The Story of Eyeglasses from the Middle Ages to my Face this Week
My Personal Encounter with a Medieval Invention
In Eugene Vodolazkin’s novel Brisbane the main character, Gleb, visits a Byzantine chapel. Inside, an elderly priest recites his prayers. Gleb, afflicted with Parkinson’s, finds peace in the moment as he and his wife “cheat the future that awaits us outside the doors.”
The old priest finishes and turns to talk with Gleb, who then notices the priests’s antique round eyeglasses. “The glasses are vintage,” says the priest. “I got them from a certain monk.” He then adds, “You were thinking about the future just now, weren’t you?”
“Are you clairvoyant, father?” asks Gleb.
“No,” says the priest, “just voyant—thanks to the eyeglasses. Your hand is shaking. I suspect you’re seriously ill.” Clairvoyance would be wonderful, but sometimes mere voyance is all you need. And nothing reminds you of that so much as your own eyesight beginning to fail you. That’s what happened to me earlier this year.
In March or April I was working on a project early one morning. It involved some graphics, and I was far too close to my screen for far too long. When I finished and looked up, I noticed it was hard to focus. It took a couple of hours before my eyes felt okay.
I attributed the trouble to the proximity of my screen and the intensity of my effort. And, sure enough, after I let up it got better and seemed to stay better. Until it happened again under less strenuous circumstances. And again. And . . .
“You should have your eyes looked at,” my wife Megan advised.
I was reluctant—as I usually am about seeing doctors and specialists. I don’t know where my aversion comes from, but this one was easy. I’ve had twenty-twenty vision my entire life. I’ve aced every eyesight exam I’ve ever had; I figured all the optometrists and ophthalmologists out there should probably hang my picture in their lobbies.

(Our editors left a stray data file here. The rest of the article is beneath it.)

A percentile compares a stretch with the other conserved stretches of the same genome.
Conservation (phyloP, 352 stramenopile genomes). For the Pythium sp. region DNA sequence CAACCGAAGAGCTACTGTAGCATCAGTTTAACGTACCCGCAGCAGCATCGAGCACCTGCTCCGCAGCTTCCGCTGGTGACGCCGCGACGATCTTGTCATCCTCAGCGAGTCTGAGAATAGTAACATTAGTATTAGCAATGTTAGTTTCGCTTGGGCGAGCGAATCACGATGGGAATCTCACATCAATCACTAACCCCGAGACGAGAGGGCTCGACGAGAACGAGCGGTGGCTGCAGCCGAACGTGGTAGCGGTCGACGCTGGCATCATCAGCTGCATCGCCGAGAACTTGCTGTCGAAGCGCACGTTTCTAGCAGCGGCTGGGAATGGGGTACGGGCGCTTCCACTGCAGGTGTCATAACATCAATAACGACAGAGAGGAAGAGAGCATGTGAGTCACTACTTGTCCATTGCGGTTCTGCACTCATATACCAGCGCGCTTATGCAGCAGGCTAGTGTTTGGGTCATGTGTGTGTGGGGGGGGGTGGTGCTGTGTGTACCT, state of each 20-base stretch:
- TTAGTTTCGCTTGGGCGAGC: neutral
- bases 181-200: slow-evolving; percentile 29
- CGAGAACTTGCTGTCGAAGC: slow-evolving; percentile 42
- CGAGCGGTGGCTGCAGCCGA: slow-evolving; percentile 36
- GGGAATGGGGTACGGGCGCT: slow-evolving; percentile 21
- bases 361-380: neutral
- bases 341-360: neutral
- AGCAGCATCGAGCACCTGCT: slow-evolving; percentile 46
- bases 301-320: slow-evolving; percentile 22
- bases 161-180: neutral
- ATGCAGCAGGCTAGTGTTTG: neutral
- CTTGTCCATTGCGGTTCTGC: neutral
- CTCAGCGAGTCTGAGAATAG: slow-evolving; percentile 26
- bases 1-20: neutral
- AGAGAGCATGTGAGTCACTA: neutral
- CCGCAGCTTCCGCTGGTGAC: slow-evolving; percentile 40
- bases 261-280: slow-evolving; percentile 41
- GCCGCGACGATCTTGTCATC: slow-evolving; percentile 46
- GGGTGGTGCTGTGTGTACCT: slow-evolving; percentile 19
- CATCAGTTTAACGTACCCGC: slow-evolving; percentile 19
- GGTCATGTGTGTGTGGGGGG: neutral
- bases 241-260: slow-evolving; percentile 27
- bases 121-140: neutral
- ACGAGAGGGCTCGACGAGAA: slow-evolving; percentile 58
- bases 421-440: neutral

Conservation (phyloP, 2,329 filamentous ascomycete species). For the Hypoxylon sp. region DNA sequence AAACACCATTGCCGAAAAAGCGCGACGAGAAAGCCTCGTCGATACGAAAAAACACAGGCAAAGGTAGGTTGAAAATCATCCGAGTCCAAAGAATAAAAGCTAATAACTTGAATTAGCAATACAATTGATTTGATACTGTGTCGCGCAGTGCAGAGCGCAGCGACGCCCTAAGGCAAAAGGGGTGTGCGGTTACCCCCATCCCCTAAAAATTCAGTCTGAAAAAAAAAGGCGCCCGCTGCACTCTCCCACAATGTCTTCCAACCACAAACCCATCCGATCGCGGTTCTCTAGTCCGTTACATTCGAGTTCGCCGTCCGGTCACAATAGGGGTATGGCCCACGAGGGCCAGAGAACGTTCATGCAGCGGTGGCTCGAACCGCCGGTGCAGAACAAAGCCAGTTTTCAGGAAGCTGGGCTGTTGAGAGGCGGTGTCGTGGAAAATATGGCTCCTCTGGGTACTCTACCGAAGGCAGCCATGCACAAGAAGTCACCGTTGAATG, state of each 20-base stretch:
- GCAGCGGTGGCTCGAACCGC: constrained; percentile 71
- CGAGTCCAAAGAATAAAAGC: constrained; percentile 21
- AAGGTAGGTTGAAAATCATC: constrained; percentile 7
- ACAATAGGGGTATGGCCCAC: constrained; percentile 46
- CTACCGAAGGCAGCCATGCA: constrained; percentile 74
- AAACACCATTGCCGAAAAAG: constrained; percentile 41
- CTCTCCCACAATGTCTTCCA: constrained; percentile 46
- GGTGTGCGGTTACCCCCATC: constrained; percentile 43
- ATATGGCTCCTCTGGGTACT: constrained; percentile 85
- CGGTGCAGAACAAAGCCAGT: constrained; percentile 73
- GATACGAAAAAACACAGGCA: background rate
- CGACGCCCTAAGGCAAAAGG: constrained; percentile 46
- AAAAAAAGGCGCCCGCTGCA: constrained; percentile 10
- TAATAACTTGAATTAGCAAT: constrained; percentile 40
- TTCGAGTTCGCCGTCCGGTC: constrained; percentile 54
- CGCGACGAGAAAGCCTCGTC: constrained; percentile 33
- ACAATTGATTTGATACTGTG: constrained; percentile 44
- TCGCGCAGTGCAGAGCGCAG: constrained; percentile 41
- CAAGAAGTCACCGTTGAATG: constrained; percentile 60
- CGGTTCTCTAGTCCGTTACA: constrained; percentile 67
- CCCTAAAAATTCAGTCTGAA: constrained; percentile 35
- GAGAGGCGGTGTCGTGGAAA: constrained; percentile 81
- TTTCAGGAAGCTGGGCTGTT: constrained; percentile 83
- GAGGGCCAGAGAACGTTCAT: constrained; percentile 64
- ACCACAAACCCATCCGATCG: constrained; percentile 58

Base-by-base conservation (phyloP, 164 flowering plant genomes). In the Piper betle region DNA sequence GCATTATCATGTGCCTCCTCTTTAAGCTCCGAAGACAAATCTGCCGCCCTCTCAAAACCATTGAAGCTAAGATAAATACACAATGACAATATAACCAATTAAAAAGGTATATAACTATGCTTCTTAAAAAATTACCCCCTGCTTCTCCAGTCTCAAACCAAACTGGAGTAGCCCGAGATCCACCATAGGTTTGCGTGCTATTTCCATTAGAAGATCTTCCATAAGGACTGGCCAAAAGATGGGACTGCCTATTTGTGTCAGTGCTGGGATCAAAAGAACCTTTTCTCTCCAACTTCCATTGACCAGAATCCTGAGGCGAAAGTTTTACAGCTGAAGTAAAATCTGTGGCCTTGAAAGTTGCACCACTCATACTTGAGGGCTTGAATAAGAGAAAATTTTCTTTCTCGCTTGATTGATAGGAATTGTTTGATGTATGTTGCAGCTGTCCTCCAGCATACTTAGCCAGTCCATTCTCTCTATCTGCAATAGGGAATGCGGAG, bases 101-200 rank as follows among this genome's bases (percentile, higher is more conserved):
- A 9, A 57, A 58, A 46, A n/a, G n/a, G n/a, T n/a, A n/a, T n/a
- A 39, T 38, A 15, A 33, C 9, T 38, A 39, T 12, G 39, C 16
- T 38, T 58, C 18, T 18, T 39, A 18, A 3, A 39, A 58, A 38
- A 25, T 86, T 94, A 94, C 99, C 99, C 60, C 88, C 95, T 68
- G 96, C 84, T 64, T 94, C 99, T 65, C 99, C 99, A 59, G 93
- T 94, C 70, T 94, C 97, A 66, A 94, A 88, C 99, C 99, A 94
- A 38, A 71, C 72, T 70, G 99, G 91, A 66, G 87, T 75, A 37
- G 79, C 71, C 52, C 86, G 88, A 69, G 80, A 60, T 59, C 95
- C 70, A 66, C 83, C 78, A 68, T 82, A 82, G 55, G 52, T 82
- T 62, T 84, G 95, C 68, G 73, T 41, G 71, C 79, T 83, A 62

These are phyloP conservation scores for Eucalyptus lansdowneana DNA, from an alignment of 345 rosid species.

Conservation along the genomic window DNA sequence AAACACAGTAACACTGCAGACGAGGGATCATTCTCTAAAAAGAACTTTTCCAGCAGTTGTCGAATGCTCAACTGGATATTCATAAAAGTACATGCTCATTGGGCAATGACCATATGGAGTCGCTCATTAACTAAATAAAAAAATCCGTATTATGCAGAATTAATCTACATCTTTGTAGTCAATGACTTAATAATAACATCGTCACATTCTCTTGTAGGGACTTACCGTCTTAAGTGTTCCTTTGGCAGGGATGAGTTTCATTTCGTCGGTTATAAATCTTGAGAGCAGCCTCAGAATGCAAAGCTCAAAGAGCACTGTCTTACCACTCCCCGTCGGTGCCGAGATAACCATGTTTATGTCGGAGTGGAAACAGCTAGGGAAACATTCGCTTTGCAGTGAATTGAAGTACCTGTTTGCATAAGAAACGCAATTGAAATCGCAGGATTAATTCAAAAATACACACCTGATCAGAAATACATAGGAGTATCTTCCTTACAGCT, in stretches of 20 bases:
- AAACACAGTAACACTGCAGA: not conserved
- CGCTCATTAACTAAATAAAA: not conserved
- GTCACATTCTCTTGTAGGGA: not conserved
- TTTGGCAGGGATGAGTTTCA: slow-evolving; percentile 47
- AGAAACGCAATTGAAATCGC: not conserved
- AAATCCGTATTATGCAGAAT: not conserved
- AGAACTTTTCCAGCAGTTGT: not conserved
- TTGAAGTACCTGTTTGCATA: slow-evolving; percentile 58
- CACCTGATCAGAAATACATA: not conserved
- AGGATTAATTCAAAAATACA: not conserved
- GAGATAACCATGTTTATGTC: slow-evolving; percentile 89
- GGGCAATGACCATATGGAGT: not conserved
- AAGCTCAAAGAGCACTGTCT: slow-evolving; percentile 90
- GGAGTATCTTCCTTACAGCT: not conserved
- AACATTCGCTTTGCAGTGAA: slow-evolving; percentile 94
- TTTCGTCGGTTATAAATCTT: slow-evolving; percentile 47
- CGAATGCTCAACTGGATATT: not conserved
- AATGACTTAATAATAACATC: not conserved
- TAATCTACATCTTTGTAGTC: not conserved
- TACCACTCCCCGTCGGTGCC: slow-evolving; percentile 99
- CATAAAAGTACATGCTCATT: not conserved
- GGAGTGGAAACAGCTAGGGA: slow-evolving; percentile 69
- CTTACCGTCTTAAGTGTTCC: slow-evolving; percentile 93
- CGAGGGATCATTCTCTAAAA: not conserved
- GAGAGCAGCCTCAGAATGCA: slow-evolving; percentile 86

My twenties, thirties, forties—the years passed by, but my ocular power reigned undiminished. Between my brow and cheekbones I was He-Man—until, that is, I started having trouble with fatigue and slipping focus. As I passed people on the sidewalk I wondered: People’s faces aren’t supposed to kaleidoscope like that, are they?
I’ll be forty-eight any day now. I thought, maybe Megan was right (she usually is). I went to the eye doctor.
“The problem is,” he said, “you’re old.” The fact he was a decade younger than me didn’t improve his delivery. Besides, I thought I did great on the exam. But no. The test revealed some problems. By far the biggest? My age. “The older you get,” he continued, “the stiffer your lens, which means the muscles responsible for focusing the lens have a harder time doing their job. You experience that as strain, fatigue, and struggle focusing.”
“What’s the solution?” I asked. Surely, I could do some exercises, eat some carrots, something, right?
“Glasses,” he said.
A medieval invention, eyeglasses have been around about eight hundred years or so. In his book The Medieval Machine, historian Jean Gimpel explores the inventiveness and mechanical ingenuity of the era’s craftspeople. The age was marked by innovations in clocks, mills, and tools of all sorts. And our medieval forebears eagerly expected more such inventions and developments.
“Not all the arts have been found,” homilized the Dominican monk Giordano of Pisa in 1306; “we shall never see an end of finding them. Every day one could discover a new art.” His evidence? The recent invention of eyeglasses:
It is not twenty years since there was discovered the art of making spectacles which help one to see well, an art which is one of the best and most necessary in the world. And that is such a short time ago that a new art which never before existed was invented. . . . I myself saw the man who discovered and practised it and I talked with him.
Giordano’s sermon provides the first mention of glasses and dates their invention to the 1280s. There were predecessors. A few hundred years prior, according to Duke historian and engineering professor Henry Petroski, people found they could use a lump of glass to magnify documents. “Scribes, illuminators, and scholars held such [glass] stones directly over manuscript pages as an aid in seeing what was being written, drawn, or read,” he says.